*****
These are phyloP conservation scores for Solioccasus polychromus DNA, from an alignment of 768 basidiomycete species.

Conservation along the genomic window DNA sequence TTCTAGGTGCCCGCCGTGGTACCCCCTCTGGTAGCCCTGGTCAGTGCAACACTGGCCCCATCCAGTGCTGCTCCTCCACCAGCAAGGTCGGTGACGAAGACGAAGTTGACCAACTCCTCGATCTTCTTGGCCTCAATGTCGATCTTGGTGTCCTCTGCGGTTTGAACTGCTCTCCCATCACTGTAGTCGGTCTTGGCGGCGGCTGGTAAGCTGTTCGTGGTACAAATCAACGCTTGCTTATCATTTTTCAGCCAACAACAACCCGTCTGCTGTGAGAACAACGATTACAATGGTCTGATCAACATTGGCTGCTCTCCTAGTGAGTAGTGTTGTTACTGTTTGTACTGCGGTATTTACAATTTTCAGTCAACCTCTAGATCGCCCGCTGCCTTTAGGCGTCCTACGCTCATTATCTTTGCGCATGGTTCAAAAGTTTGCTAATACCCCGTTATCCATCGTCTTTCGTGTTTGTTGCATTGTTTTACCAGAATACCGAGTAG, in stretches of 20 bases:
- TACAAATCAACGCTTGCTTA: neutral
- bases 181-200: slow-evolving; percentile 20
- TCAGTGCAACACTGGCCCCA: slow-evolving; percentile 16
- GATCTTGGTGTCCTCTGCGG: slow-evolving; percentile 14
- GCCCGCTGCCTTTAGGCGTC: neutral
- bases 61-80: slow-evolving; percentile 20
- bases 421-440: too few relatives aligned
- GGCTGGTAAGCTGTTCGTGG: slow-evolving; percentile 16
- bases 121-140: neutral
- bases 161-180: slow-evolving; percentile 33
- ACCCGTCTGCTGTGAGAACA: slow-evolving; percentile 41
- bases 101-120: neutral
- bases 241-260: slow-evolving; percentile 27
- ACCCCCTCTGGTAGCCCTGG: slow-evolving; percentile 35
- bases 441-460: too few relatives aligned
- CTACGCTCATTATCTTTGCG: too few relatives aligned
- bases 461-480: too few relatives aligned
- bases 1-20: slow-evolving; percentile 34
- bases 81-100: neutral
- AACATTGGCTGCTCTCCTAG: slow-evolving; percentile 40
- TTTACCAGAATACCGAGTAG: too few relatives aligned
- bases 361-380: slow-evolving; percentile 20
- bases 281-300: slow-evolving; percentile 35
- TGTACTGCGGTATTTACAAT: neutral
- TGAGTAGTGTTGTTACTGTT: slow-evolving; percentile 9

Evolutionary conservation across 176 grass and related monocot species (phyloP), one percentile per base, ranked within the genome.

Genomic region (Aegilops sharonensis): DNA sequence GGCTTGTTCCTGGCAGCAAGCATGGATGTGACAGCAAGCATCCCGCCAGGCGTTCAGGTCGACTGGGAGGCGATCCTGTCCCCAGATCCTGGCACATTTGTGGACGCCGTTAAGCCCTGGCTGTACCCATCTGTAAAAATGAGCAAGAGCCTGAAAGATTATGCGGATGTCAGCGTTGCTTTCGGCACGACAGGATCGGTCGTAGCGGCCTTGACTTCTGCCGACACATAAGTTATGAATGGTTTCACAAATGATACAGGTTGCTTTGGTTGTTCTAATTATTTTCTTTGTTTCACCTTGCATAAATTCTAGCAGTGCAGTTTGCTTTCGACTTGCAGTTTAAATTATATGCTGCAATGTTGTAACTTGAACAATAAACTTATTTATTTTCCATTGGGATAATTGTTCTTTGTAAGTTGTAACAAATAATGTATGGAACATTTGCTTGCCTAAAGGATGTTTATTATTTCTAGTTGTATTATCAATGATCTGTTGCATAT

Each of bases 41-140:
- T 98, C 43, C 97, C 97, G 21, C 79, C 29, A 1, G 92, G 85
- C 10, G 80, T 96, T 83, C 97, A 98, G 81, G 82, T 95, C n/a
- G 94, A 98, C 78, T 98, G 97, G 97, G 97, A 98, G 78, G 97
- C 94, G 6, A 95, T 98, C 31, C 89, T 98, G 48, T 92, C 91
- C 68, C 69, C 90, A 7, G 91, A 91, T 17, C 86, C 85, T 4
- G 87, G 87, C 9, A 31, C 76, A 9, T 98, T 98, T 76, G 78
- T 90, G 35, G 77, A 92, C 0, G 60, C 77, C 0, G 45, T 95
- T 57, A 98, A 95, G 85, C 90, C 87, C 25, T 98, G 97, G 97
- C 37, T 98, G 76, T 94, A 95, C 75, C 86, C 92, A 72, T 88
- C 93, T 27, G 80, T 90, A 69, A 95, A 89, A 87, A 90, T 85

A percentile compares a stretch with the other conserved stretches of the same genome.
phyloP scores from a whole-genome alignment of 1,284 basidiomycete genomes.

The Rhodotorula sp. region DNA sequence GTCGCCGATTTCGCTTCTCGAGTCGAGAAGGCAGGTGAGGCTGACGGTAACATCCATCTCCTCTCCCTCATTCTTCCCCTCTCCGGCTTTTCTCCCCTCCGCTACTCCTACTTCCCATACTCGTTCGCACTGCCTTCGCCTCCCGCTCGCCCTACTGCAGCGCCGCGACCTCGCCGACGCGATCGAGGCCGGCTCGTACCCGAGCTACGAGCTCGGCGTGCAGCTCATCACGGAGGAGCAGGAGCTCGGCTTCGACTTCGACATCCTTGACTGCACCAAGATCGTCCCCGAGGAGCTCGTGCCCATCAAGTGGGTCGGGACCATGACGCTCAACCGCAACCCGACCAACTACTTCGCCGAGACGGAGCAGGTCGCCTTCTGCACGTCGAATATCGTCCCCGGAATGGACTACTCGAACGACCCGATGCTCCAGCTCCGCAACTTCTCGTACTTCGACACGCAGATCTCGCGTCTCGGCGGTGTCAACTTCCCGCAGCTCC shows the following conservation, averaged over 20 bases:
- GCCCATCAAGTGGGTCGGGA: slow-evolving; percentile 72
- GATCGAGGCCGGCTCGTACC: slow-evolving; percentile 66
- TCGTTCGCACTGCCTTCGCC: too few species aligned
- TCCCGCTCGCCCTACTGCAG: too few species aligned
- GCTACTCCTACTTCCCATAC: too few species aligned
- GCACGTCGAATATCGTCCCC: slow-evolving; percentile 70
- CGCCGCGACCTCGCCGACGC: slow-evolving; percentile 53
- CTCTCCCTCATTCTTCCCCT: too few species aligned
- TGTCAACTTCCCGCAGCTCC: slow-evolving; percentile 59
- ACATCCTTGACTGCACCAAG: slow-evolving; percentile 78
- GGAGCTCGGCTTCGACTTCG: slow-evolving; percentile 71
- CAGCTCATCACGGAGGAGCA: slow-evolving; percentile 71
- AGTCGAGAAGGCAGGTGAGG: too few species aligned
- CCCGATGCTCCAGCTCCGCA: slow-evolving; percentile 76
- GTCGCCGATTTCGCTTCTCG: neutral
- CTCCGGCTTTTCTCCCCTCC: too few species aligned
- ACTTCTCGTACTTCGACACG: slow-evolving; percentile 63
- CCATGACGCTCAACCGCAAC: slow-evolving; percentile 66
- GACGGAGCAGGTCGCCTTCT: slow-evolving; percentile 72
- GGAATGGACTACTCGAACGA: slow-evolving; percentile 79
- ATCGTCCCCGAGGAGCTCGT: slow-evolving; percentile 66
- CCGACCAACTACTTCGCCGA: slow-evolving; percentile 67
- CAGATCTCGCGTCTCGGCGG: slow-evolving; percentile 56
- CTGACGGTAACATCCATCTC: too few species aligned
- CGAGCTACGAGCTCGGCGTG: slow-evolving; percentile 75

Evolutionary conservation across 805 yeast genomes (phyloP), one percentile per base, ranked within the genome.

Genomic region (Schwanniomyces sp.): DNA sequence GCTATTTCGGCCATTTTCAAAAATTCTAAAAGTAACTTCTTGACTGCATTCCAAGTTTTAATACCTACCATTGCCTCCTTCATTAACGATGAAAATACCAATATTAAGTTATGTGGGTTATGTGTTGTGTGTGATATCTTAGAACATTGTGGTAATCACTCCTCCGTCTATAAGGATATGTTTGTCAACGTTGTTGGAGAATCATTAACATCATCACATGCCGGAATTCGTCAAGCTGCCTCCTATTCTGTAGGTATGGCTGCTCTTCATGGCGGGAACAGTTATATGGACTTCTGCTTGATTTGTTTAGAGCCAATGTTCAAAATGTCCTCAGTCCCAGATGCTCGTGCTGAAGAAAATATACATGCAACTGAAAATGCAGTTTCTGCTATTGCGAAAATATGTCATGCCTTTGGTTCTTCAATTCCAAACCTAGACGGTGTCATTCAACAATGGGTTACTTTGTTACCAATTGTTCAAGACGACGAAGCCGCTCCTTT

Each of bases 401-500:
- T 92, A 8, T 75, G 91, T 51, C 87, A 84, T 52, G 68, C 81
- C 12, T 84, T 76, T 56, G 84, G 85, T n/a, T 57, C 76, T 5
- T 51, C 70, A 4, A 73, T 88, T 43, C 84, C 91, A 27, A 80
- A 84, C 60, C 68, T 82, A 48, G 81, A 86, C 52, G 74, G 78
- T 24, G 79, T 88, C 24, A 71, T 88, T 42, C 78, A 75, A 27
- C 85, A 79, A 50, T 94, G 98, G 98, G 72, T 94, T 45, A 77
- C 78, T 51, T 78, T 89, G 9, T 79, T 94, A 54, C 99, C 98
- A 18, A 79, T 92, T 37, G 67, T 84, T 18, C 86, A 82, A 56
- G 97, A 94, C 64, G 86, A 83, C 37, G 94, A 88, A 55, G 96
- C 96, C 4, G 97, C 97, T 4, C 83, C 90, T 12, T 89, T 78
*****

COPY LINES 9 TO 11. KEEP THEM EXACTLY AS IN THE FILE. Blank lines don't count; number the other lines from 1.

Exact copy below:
- bases 421-440: too few relatives aligned
- GGCTGGTAAGCTGTTCGTGG: slow-evolving; percentile 16
- bases 121-140: neutral